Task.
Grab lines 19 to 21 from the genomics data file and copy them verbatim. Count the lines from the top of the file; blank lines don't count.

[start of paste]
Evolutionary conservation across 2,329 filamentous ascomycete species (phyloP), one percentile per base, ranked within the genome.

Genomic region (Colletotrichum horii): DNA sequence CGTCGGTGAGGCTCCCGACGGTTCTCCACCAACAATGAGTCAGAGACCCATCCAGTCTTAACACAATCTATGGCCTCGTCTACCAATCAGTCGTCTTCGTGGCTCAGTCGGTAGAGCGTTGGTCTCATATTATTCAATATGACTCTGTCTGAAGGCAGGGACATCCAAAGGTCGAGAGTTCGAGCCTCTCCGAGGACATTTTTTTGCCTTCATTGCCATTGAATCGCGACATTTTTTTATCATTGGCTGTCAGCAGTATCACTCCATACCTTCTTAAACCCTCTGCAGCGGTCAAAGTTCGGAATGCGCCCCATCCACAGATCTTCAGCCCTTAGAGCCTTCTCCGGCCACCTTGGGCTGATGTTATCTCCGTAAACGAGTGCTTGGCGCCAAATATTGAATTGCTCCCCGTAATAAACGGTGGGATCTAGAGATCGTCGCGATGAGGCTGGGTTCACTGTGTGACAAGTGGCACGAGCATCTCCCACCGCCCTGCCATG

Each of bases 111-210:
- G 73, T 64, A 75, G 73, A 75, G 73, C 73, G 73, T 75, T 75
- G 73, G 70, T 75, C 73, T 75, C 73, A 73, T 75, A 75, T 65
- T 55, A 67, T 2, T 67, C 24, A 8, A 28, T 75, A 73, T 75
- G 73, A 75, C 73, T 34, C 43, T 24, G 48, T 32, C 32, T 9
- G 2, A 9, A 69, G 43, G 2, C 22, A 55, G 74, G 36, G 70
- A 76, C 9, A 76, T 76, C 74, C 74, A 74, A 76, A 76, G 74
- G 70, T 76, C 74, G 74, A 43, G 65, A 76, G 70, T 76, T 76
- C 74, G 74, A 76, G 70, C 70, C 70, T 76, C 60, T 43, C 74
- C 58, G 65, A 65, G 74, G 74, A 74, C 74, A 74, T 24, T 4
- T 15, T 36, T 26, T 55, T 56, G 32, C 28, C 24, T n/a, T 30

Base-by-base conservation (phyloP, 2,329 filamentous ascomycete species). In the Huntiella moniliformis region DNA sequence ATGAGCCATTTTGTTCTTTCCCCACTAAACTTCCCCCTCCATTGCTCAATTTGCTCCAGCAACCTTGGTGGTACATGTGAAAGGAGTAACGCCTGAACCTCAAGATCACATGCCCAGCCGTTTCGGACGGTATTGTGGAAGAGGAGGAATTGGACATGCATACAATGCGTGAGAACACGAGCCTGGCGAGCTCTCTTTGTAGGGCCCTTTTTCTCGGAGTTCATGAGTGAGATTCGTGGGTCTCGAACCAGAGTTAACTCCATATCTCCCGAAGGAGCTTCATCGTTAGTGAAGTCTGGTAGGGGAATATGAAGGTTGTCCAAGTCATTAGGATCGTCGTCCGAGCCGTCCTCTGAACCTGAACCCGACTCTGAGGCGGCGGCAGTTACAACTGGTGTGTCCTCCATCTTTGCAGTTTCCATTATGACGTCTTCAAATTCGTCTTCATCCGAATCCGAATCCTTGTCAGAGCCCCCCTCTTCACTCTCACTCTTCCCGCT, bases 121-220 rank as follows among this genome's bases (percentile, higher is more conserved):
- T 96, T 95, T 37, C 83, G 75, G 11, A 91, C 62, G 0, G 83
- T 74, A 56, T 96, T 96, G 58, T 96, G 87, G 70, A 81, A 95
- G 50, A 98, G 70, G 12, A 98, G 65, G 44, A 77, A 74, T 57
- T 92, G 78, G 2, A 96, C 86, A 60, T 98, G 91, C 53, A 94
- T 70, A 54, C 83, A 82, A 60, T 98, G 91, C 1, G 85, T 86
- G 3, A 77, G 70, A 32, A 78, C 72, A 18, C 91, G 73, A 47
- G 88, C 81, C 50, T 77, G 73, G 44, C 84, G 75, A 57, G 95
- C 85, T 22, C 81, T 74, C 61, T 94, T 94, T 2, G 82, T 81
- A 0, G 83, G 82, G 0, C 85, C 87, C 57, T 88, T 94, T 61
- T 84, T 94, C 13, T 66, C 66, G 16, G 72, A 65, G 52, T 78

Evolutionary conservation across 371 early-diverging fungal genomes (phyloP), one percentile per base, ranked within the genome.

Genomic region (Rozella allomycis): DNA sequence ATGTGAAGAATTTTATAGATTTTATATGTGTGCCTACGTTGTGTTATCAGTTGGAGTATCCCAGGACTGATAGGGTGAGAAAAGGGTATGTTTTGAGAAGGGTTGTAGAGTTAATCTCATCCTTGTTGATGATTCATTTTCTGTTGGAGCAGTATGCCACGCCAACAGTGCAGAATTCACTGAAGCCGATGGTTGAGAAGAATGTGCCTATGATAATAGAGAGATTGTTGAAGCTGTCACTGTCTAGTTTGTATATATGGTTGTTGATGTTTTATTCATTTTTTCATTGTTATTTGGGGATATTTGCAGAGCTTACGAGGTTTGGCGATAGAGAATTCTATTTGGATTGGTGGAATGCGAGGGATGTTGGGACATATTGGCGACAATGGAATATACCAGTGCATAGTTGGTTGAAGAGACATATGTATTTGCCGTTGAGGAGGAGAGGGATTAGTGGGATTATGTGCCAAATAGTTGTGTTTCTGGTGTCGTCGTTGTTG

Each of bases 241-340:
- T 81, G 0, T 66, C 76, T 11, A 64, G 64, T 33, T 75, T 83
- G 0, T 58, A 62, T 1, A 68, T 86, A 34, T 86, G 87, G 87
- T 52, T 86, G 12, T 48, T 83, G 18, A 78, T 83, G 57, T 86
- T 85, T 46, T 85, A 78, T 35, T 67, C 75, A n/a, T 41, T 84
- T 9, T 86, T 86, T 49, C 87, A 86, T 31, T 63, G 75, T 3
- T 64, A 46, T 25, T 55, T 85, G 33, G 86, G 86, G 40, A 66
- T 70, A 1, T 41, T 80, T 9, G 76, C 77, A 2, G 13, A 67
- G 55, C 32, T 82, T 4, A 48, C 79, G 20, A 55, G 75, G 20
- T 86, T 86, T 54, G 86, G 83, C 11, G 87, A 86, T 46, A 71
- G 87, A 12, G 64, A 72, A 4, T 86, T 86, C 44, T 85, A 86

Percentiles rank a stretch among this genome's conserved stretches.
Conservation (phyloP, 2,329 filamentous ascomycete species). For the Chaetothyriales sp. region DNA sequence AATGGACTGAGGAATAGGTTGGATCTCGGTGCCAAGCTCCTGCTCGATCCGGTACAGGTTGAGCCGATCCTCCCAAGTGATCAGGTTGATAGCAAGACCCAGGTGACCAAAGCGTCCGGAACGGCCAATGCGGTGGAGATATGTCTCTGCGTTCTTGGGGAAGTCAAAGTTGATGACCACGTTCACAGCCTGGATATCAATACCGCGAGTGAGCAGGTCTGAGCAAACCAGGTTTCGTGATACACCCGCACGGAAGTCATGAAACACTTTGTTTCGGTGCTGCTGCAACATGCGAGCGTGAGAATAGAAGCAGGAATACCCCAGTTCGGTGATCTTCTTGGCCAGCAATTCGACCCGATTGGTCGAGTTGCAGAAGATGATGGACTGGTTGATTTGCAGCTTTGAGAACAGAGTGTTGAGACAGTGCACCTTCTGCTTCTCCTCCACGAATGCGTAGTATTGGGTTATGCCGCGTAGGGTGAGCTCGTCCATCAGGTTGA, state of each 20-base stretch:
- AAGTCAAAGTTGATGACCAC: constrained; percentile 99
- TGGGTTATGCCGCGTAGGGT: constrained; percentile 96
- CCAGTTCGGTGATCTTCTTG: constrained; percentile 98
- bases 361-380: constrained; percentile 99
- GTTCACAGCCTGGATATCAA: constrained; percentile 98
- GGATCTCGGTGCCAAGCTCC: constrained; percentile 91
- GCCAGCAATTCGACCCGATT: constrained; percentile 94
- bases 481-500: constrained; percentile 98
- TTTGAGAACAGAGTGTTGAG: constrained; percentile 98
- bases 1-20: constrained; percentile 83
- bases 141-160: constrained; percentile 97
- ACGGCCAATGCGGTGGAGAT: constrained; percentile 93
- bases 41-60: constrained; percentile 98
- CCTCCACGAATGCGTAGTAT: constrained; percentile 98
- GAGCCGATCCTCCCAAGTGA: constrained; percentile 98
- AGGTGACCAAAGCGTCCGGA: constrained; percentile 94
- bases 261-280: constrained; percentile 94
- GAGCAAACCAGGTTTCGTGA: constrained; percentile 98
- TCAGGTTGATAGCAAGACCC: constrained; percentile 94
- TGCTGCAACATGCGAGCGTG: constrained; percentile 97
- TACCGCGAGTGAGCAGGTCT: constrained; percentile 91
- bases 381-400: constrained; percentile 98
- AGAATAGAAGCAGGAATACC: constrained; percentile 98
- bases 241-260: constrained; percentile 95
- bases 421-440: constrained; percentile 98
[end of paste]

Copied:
- T 70, A 54, C 83, A 82, A 60, T 98, G 91, C 1, G 85, T 86
- G 3, A 77, G 70, A 32, A 78, C 72, A 18, C 91, G 73, A 47
- G 88, C 81, C 50, T 77, G 73, G 44, C 84, G 75, A 57, G 95